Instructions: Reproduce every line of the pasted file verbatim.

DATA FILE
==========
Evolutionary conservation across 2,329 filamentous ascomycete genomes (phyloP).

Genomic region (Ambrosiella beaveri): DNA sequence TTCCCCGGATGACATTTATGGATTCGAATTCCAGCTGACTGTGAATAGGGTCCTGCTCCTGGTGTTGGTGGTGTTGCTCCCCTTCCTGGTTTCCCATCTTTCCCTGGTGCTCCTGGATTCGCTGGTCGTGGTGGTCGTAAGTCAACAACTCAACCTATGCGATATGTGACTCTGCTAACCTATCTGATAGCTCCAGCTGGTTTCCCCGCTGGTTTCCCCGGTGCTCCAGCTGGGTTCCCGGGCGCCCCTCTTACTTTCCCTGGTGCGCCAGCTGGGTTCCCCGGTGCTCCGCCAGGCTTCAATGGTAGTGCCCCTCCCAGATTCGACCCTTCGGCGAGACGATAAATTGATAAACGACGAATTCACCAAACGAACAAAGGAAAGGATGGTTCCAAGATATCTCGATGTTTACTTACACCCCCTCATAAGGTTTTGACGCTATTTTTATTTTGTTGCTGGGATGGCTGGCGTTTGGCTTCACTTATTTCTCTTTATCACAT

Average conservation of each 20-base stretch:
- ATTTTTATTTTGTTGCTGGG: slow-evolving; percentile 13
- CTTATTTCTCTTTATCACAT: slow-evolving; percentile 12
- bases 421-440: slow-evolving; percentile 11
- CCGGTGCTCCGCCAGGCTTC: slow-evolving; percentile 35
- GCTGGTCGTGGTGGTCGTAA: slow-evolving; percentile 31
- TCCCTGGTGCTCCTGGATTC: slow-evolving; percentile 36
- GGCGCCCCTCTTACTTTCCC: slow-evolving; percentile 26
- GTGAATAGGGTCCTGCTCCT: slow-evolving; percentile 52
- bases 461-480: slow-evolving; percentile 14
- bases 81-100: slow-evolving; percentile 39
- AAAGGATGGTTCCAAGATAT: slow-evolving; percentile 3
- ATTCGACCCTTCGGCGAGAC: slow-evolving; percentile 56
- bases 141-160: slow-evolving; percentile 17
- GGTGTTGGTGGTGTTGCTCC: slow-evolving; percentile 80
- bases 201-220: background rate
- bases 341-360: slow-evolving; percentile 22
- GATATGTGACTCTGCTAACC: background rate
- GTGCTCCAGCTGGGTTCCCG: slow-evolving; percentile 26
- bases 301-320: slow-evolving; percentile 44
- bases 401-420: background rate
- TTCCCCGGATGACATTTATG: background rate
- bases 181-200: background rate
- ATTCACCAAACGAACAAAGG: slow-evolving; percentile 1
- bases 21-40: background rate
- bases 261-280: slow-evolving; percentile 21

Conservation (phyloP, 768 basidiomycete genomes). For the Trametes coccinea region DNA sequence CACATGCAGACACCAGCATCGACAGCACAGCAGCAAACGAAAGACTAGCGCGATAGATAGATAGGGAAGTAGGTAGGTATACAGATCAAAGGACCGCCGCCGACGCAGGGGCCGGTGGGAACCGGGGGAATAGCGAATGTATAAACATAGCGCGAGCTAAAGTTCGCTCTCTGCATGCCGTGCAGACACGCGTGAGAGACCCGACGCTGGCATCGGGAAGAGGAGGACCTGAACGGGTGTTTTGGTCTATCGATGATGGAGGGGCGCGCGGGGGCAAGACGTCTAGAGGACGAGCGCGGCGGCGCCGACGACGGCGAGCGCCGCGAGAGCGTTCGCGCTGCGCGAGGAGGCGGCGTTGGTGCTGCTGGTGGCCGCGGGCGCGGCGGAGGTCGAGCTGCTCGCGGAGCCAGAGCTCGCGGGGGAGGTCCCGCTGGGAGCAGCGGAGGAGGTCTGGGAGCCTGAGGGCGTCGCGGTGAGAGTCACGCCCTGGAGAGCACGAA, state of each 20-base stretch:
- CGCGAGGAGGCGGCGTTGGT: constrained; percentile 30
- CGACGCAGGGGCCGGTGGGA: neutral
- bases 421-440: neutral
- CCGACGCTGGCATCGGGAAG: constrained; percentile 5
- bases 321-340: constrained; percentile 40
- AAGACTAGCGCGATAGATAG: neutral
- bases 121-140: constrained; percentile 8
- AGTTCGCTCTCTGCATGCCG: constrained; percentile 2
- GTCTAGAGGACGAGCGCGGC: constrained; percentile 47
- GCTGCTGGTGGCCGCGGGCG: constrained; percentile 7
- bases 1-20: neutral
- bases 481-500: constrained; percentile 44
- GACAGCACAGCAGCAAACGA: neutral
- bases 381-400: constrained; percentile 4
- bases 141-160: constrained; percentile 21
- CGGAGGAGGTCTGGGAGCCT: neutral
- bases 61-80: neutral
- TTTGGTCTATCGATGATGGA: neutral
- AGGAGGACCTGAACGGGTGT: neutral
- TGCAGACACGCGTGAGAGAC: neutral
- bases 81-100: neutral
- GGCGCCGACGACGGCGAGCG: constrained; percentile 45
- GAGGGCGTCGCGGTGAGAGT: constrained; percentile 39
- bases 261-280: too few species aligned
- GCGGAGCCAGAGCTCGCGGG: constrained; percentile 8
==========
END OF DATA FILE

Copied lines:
Evolutionary conservation across 2,329 filamentous ascomycete genomes (phyloP).

Genomic region (Ambrosiella beaveri): DNA sequence TTCCCCGGATGACATTTATGGATTCGAATTCCAGCTGACTGTGAATAGGGTCCTGCTCCTGGTGTTGGTGGTGTTGCTCCCCTTCCTGGTTTCCCATCTTTCCCTGGTGCTCCTGGATTCGCTGGTCGTGGTGGTCGTAAGTCAACAACTCAACCTATGCGATATGTGACTCTGCTAACCTATCTGATAGCTCCAGCTGGTTTCCCCGCTGGTTTCCCCGGTGCTCCAGCTGGGTTCCCGGGCGCCCCTCTTACTTTCCCTGGTGCGCCAGCTGGGTTCCCCGGTGCTCCGCCAGGCTTCAATGGTAGTGCCCCTCCCAGATTCGACCCTTCGGCGAGACGATAAATTGATAAACGACGAATTCACCAAACGAACAAAGGAAAGGATGGTTCCAAGATATCTCGATGTTTACTTACACCCCCTCATAAGGTTTTGACGCTATTTTTATTTTGTTGCTGGGATGGCTGGCGTTTGGCTTCACTTATTTCTCTTTATCACAT

Average conservation of each 20-base stretch:
- ATTTTTATTTTGTTGCTGGG: slow-evolving; percentile 13
- CTTATTTCTCTTTATCACAT: slow-evolving; percentile 12
- bases 421-440: slow-evolving; percentile 11
- CCGGTGCTCCGCCAGGCTTC: slow-evolving; percentile 35
- GCTGGTCGTGGTGGTCGTAA: slow-evolving; percentile 31
- TCCCTGGTGCTCCTGGATTC: slow-evolving; percentile 36
- GGCGCCCCTCTTACTTTCCC: slow-evolving; percentile 26
- GTGAATAGGGTCCTGCTCCT: slow-evolving; percentile 52
- bases 461-480: slow-evolving; percentile 14
- bases 81-100: slow-evolving; percentile 39
- AAAGGATGGTTCCAAGATAT: slow-evolving; percentile 3
- ATTCGACCCTTCGGCGAGAC: slow-evolving; percentile 56
- bases 141-160: slow-evolving; percentile 17
- GGTGTTGGTGGTGTTGCTCC: slow-evolving; percentile 80
- bases 201-220: background rate
- bases 341-360: slow-evolving; percentile 22
- GATATGTGACTCTGCTAACC: background rate
- GTGCTCCAGCTGGGTTCCCG: slow-evolving; percentile 26
- bases 301-320: slow-evolving; percentile 44
- bases 401-420: background rate
- TTCCCCGGATGACATTTATG: background rate
- bases 181-200: background rate
- ATTCACCAAACGAACAAAGG: slow-evolving; percentile 1
- bases 21-40: background rate
- bases 261-280: slow-evolving; percentile 21

Conservation (phyloP, 768 basidiomycete genomes). For the Trametes coccinea region DNA sequence CACATGCAGACACCAGCATCGACAGCACAGCAGCAAACGAAAGACTAGCGCGATAGATAGATAGGGAAGTAGGTAGGTATACAGATCAAAGGACCGCCGCCGACGCAGGGGCCGGTGGGAACCGGGGGAATAGCGAATGTATAAACATAGCGCGAGCTAAAGTTCGCTCTCTGCATGCCGTGCAGACACGCGTGAGAGACCCGACGCTGGCATCGGGAAGAGGAGGACCTGAACGGGTGTTTTGGTCTATCGATGATGGAGGGGCGCGCGGGGGCAAGACGTCTAGAGGACGAGCGCGGCGGCGCCGACGACGGCGAGCGCCGCGAGAGCGTTCGCGCTGCGCGAGGAGGCGGCGTTGGTGCTGCTGGTGGCCGCGGGCGCGGCGGAGGTCGAGCTGCTCGCGGAGCCAGAGCTCGCGGGGGAGGTCCCGCTGGGAGCAGCGGAGGAGGTCTGGGAGCCTGAGGGCGTCGCGGTGAGAGTCACGCCCTGGAGAGCACGAA, state of each 20-base stretch:
- CGCGAGGAGGCGGCGTTGGT: constrained; percentile 30
- CGACGCAGGGGCCGGTGGGA: neutral
- bases 421-440: neutral
- CCGACGCTGGCATCGGGAAG: constrained; percentile 5
- bases 321-340: constrained; percentile 40
- AAGACTAGCGCGATAGATAG: neutral
- bases 121-140: constrained; percentile 8
- AGTTCGCTCTCTGCATGCCG: constrained; percentile 2
- GTCTAGAGGACGAGCGCGGC: constrained; percentile 47
- GCTGCTGGTGGCCGCGGGCG: constrained; percentile 7
- bases 1-20: neutral
- bases 481-500: constrained; percentile 44
- GACAGCACAGCAGCAAACGA: neutral
- bases 381-400: constrained; percentile 4
- bases 141-160: constrained; percentile 21
- CGGAGGAGGTCTGGGAGCCT: neutral
- bases 61-80: neutral
- TTTGGTCTATCGATGATGGA: neutral
- AGGAGGACCTGAACGGGTGT: neutral
- TGCAGACACGCGTGAGAGAC: neutral
- bases 81-100: neutral
- GGCGCCGACGACGGCGAGCG: constrained; percentile 45
- GAGGGCGTCGCGGTGAGAGT: constrained; percentile 39
- bases 261-280: too few species aligned
- GCGGAGCCAGAGCTCGCGGG: constrained; percentile 8